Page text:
Livestock producers will begin the year with an optimistic outlook, according to Livestock SA president Joe Keynes.
Sheep and cattle prices are expected to remain buoyant and with a reasonable season, he says production should be on the rise, but he is also mindful it will be a "recovery year" for many coming out of a prolonged drought or those who were ravaged by bushfires a year ago.
"The reality is that many businesses and families have been challenged in 2020 and the need to plan and finance recovery is still real," he said.
"There is still a need for good rains to assist in the drought recovery."
Although agriculture has been classified as an essential service, Mr Keynes says there were still some COVID-19 disruptions in 2020, mainly due to border closures. The COVID-induced shortage of shearers and shed staff will have implications for the SA flock well into 2021.
Mr Keynes says Livestock SA's goal for 2021 is to ensure the sector continues to be a solid contributor to the state's economy and receive the recognition it deserves.
The organisation will continue to work with the state government and other stakeholders on the new Pastoral Act, with the aim of having it legislated during 2021.
He says pastoralists are hoping for more certainty, with longer tenure leases and more diverse land use, but acknowledges the success of the new Act will hinge on having a strong pastoral board.
Mr Keynes says it is also critical the pastoral unit is well-resourced to ensure inspections are not delayed, and while there are opportunities for the use of remote sensing to assess land condition, he says some of these processes still need to be proven.
Livestock SA will also take an active role in the development of the proposed Biosecurity Act, which aims to merge five different acts, including the Livestock Act 1997.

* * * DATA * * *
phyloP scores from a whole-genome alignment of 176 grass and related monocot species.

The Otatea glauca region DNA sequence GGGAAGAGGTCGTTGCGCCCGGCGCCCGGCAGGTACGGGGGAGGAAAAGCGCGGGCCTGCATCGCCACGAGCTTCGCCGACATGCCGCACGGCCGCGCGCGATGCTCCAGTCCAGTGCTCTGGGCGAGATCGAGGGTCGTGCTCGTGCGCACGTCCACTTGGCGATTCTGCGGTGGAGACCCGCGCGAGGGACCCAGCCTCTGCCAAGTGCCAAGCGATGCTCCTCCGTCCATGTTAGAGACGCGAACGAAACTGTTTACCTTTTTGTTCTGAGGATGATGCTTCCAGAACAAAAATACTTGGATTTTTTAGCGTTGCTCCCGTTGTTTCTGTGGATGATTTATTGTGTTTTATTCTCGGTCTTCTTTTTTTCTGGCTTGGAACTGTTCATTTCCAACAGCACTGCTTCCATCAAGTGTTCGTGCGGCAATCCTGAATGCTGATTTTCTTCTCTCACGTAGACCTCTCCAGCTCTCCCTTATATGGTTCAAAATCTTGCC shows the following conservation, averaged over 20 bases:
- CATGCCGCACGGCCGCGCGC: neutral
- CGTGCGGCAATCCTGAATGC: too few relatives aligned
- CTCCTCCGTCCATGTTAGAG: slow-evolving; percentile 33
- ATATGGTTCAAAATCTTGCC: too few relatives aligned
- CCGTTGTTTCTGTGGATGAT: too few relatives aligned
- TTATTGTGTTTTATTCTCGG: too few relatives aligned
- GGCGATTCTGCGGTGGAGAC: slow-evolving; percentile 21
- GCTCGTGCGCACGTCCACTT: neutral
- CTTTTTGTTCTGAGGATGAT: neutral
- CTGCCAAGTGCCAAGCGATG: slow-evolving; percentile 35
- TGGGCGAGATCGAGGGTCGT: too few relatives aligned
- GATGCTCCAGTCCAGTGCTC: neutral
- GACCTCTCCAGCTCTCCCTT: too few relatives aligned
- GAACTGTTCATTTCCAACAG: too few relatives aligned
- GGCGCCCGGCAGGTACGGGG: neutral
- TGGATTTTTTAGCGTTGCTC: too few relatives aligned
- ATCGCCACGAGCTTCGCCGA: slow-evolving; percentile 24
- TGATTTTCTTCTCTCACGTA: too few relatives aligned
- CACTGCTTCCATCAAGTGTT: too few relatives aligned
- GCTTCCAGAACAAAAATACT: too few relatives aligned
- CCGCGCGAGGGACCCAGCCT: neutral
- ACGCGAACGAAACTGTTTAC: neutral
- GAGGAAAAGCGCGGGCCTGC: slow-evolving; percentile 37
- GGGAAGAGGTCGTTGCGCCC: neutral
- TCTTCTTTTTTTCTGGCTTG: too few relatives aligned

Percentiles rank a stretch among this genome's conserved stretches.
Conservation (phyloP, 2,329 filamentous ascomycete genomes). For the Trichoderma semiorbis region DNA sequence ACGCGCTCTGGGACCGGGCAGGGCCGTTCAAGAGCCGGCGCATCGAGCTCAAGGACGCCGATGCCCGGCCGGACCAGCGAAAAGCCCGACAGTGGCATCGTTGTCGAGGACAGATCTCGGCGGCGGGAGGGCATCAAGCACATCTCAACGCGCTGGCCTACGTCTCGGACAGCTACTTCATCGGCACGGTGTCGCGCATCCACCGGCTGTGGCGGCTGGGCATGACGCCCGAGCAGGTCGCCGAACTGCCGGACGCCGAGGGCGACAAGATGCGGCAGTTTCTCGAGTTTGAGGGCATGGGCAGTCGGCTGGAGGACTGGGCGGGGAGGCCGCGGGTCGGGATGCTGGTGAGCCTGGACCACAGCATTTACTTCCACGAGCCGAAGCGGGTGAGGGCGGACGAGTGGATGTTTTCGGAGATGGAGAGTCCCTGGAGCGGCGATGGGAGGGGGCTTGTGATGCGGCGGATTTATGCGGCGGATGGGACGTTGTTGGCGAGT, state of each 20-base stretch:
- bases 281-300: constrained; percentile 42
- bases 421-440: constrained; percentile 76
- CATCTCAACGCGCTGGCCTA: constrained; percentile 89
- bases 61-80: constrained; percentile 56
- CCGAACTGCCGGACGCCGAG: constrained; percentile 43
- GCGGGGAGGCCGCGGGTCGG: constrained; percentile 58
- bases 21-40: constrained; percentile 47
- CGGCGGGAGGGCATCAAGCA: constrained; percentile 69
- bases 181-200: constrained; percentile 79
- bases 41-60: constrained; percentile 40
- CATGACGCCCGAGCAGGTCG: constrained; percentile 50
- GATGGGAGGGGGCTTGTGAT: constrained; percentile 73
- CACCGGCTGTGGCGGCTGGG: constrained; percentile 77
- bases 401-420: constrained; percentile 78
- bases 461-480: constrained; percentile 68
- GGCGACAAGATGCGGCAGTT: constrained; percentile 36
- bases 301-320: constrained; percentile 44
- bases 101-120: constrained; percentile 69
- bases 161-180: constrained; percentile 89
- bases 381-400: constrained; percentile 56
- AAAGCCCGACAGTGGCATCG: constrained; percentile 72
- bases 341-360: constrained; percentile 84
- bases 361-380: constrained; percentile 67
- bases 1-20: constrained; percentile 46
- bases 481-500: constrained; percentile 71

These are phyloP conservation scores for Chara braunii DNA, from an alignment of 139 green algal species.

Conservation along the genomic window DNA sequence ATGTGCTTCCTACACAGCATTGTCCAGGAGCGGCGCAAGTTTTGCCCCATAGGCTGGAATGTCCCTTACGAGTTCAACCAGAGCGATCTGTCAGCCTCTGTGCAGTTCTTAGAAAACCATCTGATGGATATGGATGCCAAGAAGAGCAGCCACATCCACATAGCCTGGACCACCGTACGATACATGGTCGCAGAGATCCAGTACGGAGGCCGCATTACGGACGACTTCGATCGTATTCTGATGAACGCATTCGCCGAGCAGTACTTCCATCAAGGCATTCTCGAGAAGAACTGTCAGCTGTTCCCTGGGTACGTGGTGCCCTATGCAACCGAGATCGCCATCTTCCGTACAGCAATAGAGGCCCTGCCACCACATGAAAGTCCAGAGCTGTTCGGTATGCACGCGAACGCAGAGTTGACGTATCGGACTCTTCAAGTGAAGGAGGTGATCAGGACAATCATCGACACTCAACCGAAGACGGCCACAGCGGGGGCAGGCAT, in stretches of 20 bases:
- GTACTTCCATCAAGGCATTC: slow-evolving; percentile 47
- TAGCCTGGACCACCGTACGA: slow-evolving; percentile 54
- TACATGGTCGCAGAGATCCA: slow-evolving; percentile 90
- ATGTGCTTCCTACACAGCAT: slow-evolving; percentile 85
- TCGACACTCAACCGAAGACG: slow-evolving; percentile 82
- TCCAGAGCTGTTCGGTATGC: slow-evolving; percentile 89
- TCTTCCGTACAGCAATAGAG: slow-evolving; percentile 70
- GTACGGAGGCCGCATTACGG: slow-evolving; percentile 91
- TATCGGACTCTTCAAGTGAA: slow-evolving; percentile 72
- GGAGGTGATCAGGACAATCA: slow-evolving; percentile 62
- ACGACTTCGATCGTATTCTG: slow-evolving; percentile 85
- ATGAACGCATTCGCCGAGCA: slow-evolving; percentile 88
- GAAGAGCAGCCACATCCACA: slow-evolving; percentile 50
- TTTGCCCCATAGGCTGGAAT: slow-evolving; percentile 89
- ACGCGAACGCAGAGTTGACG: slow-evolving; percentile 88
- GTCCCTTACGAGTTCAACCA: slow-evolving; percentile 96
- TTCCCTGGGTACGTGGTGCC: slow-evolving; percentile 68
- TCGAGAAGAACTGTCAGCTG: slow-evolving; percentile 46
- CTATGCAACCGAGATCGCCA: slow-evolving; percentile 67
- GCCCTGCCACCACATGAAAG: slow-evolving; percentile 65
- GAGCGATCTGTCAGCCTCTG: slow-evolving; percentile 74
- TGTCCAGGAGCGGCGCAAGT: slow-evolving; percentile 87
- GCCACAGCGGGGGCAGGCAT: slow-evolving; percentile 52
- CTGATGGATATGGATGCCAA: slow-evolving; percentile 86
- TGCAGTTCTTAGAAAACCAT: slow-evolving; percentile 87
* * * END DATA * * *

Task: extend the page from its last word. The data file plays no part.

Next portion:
The Dog Fence rebuild commenced last year and in 2021, Mr Keynes hopes for a significant escalation in progress.
"We have got a target of 500 kilometres (completed) by the end of June and if we can achieve that, there is no reason we can't accelerate that with the right resources and good survey lines," he said.
Livestock SA will also work with the Dog Fence Board and other stakeholders to develop a sound business plan for the ongoing management and maintenance of the rebuilt fence.
Another highlight will be the release of the new SA Sheep Blueprint, being developed by the committee, which will set some targets to be achieved by 2030.
He says having clear priorities will encourage co-investment from state and federal governments, as well as rural development corporations.
Mr Keynes says there has been no major effect on meat and wool markets from the escalating trade tensions between China and Australia, with wool prices impacted more from the lack of demand in the northern hemisphere.
He says the China-Australia relationship is "largely out of producers hands", but believes it is critical the state's producers continue to market the highest quality products they possibly can.
"Our barley and woodchips have been rejected on the basis of biosecurity, so we need to be very mindful of livestock biosecurity and animal welfare and not give our exporting countries any excuses not to take our products," he said.
Mr Keynes says Livestock SA will continue to support its members through increased advocacy and is looking forward to more face-to-face meetings, including the annual South East meeting at Robe, scheduled for February 12.
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